These and other advantages of the present invention will be readily understood by those of ordinary skill in the art, upon reading the following specification in conjunction with the appended drawings, in which:

FIG. 1 shows the envelope feeder mounted within a photograph order-finishing station;

FIG. 2 is an isometric view of the envelope feeder prior to loading a stack of envelopes;

FIG. 3 is an isometric view of the shuttle assembly;

FIGS. 4 through 9 are top elevation views of the loaded envelope feeder as it sequences through an envelope separation and removal cycle; and,

FIG. 10 is a breakaway top elevation view of the shuttle assembly.

DETAILED DESCRIPTION OF THE PREFERRED EMBODIMENT

FIG. 1 shows the present invention mounted within a photographic order-finishing station 10 where developed film, prints made from the film, and original customer envelopes are funneled for combination and return to the customer. At theorder-finishing station 10, a reel of prints 12 is mounted for delivery to a print cutter 14 that separates the prints into individual pictures. A roll 16 of developed film or negatives is also mounted on the order-finishing station 10 for concurrentseparation into customer groupings to match the prints being cut by the print cutter 14. The corresponding prints and negatives are placed into wallets that are delivered from a wallet feeder 17 mounted on the order-finishing station 10.

Typically, the only information the processing lab has concerning the identity of the customer to whom the prints and film belong is written on the original customer envelope in which the film was delivered to the lab. To assure proper rematch atthe order-finishing station 10, the film, prints, and envelopes are maintained in sequential order during processing. In addition, matching bar code labels are often placed on corresponding envelopes and film to assure proper matching in the event thatthe sequence is dirupted. A stack 18 of original customer envelopes is placed within an envelope feeder 20 mounted within the order-finishing station 10 to feed the envelopes one by one to the station operator for combination with the corresponding filmand prints. Each time an envelope is removed from the envelope feeder 20 by the operator, an envelope separation and removal cycle is performed by the feeder to present another envelope to the operator.

FIG. 4 shows a top view of the preferred embodiment of an envelope feeder 20, constructed in accordance with the present invention, at the start of an envelope separation and removal cycle. The preferred embodiment includes a base 22, with anupper surface 24 and a lower surface 26, mounted horizontally within the order-finishing station 10. The envelope feeder 20 could alternatively be disposed vertically or on a slant within the order-finishing station 10.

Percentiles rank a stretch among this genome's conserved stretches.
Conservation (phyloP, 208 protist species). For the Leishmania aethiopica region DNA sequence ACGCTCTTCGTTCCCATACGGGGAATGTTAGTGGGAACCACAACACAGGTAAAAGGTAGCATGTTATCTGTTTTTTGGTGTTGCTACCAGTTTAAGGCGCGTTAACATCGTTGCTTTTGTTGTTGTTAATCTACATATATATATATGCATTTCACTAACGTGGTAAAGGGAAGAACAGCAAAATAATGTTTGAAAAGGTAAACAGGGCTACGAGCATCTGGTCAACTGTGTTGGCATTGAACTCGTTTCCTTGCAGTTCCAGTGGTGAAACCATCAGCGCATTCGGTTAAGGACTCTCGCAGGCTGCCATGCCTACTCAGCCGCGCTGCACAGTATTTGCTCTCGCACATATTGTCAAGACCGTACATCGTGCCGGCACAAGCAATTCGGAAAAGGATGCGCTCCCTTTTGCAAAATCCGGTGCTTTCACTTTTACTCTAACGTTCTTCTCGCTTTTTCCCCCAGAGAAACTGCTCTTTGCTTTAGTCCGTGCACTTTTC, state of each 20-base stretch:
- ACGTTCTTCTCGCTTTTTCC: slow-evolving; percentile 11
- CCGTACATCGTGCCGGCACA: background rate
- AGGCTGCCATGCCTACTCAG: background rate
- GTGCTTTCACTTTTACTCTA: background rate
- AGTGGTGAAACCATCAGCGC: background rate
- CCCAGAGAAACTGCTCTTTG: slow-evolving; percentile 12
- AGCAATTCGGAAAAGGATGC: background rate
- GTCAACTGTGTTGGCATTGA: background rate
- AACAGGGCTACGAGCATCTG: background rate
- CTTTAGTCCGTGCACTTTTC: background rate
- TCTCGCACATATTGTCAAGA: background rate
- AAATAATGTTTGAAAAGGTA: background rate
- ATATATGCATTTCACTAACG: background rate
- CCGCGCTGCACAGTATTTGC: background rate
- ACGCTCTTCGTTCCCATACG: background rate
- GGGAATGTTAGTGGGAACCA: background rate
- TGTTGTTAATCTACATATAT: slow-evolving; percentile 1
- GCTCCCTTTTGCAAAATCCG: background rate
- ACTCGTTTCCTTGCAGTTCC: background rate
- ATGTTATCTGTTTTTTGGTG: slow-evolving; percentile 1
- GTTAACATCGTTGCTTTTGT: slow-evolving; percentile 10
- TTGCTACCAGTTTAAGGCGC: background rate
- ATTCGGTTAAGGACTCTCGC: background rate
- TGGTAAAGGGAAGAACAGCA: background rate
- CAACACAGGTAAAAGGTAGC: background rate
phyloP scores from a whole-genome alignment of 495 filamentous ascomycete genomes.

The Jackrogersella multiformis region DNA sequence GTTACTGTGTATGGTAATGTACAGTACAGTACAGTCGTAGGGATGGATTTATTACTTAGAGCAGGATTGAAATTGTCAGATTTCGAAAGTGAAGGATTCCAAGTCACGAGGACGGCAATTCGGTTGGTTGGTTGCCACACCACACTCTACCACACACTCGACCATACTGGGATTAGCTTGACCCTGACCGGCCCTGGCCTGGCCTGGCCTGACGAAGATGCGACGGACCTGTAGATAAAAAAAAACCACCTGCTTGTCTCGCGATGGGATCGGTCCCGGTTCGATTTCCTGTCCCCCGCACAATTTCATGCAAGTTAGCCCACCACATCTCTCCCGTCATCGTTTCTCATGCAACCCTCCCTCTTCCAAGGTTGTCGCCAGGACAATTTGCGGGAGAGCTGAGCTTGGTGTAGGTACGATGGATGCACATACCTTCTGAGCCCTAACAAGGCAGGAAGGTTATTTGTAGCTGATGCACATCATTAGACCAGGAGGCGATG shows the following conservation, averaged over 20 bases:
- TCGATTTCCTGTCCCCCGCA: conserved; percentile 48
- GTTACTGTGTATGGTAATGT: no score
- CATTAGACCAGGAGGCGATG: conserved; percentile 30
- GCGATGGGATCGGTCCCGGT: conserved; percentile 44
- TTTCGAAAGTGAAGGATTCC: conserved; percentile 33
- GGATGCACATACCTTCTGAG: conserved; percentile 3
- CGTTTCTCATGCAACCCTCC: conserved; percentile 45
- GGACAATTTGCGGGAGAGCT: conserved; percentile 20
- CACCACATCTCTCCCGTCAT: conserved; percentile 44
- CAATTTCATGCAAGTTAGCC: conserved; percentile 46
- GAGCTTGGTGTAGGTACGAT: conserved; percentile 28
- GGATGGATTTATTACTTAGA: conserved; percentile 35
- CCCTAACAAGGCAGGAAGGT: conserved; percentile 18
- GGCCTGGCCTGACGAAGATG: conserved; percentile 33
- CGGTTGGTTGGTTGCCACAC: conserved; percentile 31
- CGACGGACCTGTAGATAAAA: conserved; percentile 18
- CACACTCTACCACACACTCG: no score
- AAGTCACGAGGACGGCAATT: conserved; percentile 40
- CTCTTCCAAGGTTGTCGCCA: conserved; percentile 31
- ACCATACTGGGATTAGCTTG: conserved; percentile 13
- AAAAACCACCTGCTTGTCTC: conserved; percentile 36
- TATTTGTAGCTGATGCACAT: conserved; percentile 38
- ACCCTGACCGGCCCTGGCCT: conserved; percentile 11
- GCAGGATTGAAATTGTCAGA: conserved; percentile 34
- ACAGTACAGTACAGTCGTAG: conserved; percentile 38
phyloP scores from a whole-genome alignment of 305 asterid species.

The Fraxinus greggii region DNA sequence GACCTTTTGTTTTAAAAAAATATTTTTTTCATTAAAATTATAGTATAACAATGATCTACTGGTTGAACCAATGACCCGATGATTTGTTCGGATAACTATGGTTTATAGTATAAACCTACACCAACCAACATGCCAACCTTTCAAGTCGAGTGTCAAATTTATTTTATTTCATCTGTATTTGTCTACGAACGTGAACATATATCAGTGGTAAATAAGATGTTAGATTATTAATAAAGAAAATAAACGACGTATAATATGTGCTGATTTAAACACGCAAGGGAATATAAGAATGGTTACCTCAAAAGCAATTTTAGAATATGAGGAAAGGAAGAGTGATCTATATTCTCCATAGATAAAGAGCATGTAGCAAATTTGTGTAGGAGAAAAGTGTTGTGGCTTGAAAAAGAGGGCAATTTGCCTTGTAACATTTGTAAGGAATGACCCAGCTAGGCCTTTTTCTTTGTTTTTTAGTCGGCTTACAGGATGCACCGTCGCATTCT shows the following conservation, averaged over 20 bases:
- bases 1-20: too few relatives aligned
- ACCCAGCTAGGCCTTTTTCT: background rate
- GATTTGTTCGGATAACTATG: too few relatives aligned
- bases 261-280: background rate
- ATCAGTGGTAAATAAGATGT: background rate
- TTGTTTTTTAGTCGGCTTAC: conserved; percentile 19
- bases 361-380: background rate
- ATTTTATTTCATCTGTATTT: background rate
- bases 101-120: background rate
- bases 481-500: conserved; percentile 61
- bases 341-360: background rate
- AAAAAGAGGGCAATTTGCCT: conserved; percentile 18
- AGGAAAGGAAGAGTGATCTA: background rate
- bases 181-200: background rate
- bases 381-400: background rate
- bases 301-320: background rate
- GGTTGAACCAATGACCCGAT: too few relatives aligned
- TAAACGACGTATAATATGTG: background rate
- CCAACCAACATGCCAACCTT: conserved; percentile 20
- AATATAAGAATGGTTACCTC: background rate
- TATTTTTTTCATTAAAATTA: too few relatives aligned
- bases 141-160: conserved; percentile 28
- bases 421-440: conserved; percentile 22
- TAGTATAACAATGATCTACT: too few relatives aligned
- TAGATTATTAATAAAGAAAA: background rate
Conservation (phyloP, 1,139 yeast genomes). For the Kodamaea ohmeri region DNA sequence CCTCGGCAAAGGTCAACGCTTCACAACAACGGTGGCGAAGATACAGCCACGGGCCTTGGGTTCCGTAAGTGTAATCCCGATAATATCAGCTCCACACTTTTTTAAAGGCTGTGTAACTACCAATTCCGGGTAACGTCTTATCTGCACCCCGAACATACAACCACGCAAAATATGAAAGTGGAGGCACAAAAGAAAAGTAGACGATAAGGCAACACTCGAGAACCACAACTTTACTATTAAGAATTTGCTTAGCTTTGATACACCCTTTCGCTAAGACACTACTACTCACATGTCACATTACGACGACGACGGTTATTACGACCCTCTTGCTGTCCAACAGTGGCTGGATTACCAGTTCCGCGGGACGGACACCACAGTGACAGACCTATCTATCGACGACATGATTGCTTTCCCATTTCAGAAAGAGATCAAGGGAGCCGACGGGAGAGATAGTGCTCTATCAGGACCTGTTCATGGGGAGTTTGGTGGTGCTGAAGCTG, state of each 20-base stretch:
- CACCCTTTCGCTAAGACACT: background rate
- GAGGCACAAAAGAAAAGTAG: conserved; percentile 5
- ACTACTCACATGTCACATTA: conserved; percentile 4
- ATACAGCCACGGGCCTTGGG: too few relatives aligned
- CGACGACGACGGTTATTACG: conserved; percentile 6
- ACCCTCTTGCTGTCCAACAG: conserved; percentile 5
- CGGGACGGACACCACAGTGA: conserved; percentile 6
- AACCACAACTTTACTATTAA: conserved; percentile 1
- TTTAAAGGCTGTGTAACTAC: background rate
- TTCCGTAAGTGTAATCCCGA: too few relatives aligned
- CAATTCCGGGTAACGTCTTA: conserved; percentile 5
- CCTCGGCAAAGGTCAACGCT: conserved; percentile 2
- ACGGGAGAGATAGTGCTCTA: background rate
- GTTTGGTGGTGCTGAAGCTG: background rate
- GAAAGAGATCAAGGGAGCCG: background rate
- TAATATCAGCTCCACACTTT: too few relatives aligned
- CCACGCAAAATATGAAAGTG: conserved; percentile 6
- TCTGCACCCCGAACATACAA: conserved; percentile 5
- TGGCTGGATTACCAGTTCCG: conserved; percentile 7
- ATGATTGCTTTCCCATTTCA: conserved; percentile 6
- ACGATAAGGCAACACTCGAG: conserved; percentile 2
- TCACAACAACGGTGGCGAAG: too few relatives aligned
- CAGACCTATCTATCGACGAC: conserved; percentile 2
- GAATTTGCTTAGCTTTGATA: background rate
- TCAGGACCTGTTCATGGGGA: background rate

The envelope feeder 20 includes a rectangular retaining plate 28, affixed by a bracket 29 to the upper surface 24 of the base, projecting upwardly from, and perpendicularly to, the base 22. A stack-holding tray 30 is slidably secured within atray slot 32 included in the base 22. The stack-holding tray 30 is parallel to and faces the retaining plate 28, sliding toward and away from retaining plate 28 within tray slot 32. A conventional spring motor 33, mounted to the lower surface 26 of thebase 22 and to the stack-holding tray 30, advances the stackholding tray 30 toward the retaining plate 28.

The stack-holding tray 30 is drawn away from the retaining plate 28 to load the stack 18 of envelopes between the stack-holding tray 30 and the retaining plate 28, where the stack 18 is lightly compressed. The outer surface 34 of the outermostenvelope 36 of the stack 18 faces the retaining plate 28, with a gripping-surface portion 38 of the outer surface 34 exposed beyond retaining plate 28.

Still referring to FIG. 4, it can be seen that the stack 18 is also confined by a first side plate 40 and a second side plate 42, with stack-holding tray 30 sliding between first and second side plates 40 and 42. The first side plate 40 isaffixed perpendicularly to the base 22, and is perpendicular and spaced slightly away from the retaining plate 28 in proximity to the gripping-surface portion 38 of the outermost sheet 36. The second side plate 42 is slidably secured within two sideplate slots 44 included in the base 22, is parallel to the first side plate 40, and is also spaced slightly away from the retaining plate 28. The position of the second side plate 42 is adjusted by an adjuster 46 to allow the envelope feeder 20 toaccommodate varying widths of envelopes.